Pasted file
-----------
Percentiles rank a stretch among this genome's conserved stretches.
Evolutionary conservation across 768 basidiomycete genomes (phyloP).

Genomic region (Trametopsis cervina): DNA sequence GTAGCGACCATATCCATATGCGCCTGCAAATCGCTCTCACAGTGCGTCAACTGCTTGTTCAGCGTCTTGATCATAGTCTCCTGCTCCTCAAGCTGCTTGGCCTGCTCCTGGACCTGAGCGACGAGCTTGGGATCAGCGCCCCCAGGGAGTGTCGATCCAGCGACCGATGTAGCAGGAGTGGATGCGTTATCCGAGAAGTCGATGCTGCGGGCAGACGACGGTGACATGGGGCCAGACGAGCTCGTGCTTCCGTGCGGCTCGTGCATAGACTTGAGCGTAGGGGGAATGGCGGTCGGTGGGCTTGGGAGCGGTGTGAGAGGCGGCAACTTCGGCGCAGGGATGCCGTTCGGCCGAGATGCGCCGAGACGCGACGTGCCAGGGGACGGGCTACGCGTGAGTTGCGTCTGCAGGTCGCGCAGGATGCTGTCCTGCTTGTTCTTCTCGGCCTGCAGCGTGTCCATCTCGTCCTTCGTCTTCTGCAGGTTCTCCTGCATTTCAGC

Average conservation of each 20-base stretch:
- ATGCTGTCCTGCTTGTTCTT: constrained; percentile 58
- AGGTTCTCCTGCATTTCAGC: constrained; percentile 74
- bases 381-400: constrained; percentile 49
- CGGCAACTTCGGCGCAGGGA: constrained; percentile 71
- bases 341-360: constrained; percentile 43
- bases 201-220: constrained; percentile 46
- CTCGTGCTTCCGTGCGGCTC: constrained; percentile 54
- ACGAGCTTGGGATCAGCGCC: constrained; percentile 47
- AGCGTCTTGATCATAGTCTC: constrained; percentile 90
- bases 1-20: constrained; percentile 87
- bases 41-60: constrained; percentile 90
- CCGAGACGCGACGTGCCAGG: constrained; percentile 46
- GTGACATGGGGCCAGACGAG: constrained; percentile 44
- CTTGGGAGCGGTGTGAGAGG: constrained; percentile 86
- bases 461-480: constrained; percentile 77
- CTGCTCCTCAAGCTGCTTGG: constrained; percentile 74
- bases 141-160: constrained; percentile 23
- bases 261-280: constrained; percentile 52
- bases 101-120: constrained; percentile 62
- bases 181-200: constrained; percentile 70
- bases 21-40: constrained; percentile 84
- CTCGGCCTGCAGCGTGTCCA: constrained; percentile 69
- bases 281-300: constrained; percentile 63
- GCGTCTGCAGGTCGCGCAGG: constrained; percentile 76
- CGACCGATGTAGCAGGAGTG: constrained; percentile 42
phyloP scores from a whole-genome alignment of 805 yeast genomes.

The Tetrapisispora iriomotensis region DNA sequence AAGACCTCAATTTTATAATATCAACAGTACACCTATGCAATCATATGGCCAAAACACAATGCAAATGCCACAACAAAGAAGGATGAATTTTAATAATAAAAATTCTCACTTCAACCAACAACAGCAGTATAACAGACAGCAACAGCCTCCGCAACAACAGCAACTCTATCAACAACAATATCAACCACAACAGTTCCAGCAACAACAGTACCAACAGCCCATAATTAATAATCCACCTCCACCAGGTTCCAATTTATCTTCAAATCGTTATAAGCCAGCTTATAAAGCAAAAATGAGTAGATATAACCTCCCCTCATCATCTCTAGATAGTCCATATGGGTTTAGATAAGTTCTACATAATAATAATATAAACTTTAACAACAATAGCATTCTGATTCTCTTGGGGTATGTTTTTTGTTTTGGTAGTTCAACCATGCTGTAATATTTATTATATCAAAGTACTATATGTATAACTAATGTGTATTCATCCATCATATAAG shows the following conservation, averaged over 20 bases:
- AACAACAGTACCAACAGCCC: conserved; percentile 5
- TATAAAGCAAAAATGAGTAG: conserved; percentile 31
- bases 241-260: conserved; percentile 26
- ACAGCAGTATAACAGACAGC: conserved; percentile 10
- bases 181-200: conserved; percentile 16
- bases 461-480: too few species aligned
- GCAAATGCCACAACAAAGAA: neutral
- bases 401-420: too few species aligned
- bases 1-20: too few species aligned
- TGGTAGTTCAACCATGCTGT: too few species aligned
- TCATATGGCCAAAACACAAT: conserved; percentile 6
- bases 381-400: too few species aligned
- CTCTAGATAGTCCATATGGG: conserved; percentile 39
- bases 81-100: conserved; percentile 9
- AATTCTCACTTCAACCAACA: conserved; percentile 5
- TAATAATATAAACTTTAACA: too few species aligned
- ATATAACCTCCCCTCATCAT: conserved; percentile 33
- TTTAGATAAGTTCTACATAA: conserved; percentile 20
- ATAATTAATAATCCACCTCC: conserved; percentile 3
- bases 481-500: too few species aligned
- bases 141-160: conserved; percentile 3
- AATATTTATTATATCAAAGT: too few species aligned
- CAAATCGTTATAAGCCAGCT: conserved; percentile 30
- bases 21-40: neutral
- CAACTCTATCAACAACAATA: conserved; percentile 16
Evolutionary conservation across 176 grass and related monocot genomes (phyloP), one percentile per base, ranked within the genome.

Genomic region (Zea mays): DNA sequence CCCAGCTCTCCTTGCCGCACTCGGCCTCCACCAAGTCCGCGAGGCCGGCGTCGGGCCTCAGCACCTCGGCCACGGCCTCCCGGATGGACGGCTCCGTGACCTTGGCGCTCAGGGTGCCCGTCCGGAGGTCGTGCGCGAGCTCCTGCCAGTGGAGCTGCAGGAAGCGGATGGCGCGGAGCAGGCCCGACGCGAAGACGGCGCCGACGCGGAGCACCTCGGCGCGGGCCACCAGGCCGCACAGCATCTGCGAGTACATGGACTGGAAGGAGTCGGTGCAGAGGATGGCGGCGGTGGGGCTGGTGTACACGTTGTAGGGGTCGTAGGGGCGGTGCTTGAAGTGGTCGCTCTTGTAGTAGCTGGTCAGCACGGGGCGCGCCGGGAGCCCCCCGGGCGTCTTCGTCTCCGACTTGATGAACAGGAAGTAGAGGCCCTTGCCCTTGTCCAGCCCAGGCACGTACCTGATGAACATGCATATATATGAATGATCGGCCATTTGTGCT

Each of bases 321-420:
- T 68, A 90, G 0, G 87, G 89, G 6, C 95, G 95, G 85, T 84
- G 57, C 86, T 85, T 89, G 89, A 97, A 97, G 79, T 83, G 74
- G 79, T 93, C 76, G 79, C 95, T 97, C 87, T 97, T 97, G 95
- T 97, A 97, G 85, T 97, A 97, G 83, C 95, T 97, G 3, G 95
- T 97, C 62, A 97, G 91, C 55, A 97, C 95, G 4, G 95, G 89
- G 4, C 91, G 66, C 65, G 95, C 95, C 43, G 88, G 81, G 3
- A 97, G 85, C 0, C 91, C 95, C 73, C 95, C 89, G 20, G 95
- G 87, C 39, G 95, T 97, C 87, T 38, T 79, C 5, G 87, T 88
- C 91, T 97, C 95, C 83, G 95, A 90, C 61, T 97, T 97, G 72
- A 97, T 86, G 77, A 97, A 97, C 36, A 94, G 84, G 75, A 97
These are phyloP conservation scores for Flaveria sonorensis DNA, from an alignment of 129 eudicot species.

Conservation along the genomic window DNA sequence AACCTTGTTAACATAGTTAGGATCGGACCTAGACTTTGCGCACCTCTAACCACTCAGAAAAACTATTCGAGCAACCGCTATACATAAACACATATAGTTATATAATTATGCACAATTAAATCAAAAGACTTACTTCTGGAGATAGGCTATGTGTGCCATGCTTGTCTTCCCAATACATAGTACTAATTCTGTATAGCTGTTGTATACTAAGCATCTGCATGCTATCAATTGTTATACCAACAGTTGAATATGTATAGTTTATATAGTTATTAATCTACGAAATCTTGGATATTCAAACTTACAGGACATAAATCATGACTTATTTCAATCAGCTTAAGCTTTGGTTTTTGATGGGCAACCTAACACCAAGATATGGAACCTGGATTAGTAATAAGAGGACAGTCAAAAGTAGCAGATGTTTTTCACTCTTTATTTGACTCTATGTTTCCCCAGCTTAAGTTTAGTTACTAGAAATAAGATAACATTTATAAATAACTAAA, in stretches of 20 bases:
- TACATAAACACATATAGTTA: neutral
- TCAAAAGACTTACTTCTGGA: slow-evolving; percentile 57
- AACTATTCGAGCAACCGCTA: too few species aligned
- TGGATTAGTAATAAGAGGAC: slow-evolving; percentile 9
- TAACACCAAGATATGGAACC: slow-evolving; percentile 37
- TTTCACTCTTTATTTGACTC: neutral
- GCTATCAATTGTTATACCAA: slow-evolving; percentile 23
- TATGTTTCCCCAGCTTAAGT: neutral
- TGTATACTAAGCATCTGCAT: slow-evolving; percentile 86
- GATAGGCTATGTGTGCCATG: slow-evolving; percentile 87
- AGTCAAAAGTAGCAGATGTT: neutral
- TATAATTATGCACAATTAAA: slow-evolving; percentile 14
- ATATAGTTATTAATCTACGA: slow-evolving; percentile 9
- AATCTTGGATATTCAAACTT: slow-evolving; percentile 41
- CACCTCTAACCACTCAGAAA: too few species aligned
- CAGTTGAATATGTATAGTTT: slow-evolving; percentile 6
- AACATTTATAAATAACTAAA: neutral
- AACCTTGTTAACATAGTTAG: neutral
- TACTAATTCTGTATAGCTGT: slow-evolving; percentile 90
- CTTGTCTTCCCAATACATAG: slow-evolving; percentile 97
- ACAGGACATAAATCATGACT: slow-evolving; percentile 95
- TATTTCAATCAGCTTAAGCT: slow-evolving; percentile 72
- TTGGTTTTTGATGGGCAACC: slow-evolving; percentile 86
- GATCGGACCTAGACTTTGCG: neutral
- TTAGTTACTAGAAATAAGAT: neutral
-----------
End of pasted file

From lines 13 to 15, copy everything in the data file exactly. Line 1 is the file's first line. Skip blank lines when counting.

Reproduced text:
- AGCGTCTTGATCATAGTCTC: constrained; percentile 90
- bases 1-20: constrained; percentile 87
- bases 41-60: constrained; percentile 90